Persons are frequently allowed to ascend to the top of the Washington Monument. Application for a permit should be made to the official in charge of the monument. The view from the top is exceedingly beautiful.
The best time to visit the great Center Market is early in the morning, or on Saturday evening. The Northern Liberty Market is also worth a visit.
On Tuesdays, Thursdays, and Saturdays there is no charge for admission to the Corcoran Gallery of Art. On other days tickets of admission are twenty-five cents. The gallery is open from 10 A. M. to4P.M.
It will be necessary to take a carriage to the Soldiers' Home, and to the Arlington Military Cemetery, as there are no regular conveyances. They can both be visited in a morning's ride, and ought to be included in the list of things worth seeing. On the way to the Soldiers' Home an inspection can be made of Howard University, and on the way to Arlington the Georgetown College and Oak Hill Cemetery can be inspected.
The Government Hospital for the Insane is open to visitors only on Wednesdays from 2 to 6 P. M. A private conveyance will be necessary.
No one should leave Washington without visiting Mount Vernon. The steamboat leaves the wharf, foot of Seventh Street, every morning at 10 o'clock, and returns to the city at 3.30. The fare is one dollar, which includes admission to the grounds and mansion. Visitors have little more than two hours in which to inspect this most famous of America's historic treasures.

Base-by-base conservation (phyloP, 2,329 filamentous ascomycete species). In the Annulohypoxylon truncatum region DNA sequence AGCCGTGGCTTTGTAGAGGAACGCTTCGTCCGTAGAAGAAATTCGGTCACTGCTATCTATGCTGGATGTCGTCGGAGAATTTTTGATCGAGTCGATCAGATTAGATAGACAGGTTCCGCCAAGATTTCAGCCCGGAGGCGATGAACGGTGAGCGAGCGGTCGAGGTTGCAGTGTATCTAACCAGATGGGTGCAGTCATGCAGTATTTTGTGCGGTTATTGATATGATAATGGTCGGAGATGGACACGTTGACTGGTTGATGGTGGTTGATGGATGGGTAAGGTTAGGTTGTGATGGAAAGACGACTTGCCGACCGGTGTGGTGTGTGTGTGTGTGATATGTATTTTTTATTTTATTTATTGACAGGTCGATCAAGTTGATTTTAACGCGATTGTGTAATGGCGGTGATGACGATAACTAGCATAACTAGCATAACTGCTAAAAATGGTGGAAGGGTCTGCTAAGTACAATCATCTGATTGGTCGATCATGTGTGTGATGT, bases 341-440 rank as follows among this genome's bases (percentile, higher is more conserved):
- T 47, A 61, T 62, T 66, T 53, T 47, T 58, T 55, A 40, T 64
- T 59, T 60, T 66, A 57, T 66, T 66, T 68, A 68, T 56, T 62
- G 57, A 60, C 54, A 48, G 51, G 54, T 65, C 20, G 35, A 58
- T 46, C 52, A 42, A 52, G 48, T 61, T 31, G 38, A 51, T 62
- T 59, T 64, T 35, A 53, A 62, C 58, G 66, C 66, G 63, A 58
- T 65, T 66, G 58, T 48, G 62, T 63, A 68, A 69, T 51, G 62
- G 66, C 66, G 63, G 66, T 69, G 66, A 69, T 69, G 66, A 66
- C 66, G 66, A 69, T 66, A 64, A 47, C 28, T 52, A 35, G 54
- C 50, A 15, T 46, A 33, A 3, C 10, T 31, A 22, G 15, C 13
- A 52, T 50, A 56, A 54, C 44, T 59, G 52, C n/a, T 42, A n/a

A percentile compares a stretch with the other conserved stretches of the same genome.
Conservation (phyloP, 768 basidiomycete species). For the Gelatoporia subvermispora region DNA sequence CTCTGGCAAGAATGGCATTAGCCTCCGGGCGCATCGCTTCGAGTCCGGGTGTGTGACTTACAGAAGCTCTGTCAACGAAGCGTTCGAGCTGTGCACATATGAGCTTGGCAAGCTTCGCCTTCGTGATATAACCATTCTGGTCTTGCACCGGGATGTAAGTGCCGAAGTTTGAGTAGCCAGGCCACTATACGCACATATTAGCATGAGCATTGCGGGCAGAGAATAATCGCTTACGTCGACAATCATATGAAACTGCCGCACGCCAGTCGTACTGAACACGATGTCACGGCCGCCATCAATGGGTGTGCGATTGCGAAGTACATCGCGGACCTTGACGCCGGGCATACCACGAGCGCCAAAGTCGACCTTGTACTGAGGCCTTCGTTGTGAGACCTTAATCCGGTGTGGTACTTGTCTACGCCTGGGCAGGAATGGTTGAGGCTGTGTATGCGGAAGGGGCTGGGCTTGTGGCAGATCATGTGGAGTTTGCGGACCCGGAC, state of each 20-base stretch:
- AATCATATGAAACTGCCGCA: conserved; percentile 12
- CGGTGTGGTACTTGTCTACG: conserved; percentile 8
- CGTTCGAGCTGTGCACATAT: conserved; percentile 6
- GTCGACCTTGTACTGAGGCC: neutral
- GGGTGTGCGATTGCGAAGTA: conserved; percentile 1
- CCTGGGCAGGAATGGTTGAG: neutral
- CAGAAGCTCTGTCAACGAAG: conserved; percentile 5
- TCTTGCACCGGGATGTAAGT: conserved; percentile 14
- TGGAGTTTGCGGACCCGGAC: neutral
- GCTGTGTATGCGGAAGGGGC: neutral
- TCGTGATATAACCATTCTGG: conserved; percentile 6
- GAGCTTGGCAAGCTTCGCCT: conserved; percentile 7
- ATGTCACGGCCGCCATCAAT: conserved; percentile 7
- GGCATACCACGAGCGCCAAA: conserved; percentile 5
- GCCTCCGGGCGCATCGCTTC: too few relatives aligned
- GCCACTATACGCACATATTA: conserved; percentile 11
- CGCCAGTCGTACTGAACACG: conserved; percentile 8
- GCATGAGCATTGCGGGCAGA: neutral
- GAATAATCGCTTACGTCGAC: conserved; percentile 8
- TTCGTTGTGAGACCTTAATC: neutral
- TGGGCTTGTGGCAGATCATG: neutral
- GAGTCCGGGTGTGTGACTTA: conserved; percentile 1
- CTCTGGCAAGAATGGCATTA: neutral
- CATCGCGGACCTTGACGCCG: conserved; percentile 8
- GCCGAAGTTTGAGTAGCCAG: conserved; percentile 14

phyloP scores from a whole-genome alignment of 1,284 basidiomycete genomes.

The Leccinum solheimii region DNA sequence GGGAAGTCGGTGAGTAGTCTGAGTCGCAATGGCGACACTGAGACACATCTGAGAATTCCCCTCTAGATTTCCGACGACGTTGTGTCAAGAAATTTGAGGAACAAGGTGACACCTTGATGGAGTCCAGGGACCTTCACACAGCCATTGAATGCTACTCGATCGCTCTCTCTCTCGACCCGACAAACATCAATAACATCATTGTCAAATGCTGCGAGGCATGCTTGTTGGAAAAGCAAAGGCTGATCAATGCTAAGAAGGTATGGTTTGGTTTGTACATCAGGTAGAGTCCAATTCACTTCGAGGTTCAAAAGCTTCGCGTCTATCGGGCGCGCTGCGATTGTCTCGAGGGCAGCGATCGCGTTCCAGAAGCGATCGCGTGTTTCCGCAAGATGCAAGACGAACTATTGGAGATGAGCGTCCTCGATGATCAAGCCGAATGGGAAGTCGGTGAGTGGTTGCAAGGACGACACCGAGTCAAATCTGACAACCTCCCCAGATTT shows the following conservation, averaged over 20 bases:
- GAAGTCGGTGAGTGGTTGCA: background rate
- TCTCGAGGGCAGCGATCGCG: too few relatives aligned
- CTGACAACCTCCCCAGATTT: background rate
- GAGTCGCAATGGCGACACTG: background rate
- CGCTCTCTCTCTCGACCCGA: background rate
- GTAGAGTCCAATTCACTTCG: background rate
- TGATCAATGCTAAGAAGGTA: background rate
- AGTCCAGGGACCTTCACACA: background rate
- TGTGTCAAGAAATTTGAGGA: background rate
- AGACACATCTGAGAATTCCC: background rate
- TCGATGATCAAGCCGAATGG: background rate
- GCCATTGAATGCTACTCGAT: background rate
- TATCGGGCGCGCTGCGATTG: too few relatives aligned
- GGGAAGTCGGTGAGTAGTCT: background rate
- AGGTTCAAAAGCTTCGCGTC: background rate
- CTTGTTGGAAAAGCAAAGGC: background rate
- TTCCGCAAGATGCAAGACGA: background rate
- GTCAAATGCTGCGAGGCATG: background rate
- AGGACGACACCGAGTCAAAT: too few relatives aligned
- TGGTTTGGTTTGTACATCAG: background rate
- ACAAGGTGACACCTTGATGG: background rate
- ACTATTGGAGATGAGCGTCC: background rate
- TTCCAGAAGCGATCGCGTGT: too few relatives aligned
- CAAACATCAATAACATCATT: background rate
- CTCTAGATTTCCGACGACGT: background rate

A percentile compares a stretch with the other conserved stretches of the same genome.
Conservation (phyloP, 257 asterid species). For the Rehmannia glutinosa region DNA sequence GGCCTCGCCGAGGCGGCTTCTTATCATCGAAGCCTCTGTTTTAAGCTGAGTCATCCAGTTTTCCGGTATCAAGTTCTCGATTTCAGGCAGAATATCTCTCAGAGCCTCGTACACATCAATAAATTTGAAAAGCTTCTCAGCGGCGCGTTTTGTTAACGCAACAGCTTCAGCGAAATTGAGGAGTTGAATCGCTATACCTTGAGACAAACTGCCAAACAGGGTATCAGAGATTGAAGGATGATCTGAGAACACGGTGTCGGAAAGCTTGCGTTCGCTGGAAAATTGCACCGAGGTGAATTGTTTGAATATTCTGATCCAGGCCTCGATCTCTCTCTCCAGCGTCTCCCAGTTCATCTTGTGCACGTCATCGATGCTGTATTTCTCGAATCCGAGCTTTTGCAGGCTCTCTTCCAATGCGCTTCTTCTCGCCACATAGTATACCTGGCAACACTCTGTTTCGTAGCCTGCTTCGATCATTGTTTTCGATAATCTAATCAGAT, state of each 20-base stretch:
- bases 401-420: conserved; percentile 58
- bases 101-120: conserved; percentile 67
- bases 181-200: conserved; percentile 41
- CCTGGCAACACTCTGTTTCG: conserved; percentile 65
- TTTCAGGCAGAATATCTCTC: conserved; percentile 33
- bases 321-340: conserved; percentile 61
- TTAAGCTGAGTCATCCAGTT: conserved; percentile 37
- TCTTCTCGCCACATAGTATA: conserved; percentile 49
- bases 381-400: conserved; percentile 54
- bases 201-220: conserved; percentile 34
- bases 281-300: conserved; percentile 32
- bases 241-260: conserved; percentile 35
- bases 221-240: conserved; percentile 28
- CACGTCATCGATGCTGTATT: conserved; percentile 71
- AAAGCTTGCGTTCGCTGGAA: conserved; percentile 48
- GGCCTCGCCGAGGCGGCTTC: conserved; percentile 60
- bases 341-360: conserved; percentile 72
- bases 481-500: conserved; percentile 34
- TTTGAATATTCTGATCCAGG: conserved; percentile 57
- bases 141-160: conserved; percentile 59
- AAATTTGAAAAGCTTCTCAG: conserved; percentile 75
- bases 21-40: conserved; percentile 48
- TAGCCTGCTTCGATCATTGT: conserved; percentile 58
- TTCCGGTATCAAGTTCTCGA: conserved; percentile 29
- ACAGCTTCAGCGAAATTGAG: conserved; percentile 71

The fare in the street cars and the herdics is five cents, or six tickets for twenty-five cents. Cab rates are, by the trip, fifteen blocks or less, each passenger, between 5 A. M. and 12.30 noon, twenty-five cents; between 12.30 noon and 5 A. M., forty cents. By the hour, for one or two passengers, between 5 A. M. and 12.30 noon, seventy-five cents; between 12.30 noon and 5 A. M., $1.00; and hack rates are nearly the same. Special rates are made for excursions.
The city post-office is located on Louisiana Avenue, near Pennsylvania Avenue and Seventh Street. The money-order office is in the second story.
The three regular theatres, Albaugh's Grand Opera House, the New National Theatre, and Harris' Bijou Opera House, furnish excellent entertainments during the dramatic season. They are con-ducted in a first-class manner.
There are many hotels in the city, and visitors can easily suit themselves as to prices, etc. Persons intending to remain for several weeks can secure pleasant rooms in private families, with or without board, at reasonable prices. There are many good restaurants throughout the centre of the city.
Washington is a progressive city, and is continuing to have a great development, with every promise of still greater prosperity. It will develop in art, in taste, in business facilities, and in all those things which make a city really prosperous and delightful. Beautiful and attractive as it is at present, its beauty and attractions are likely to be greatly enhanced. No one is jealous of its growth and increasing prosperityŚno one would stay its progress; for it is the Nation's city and reflects the grandeur and importance of the American people.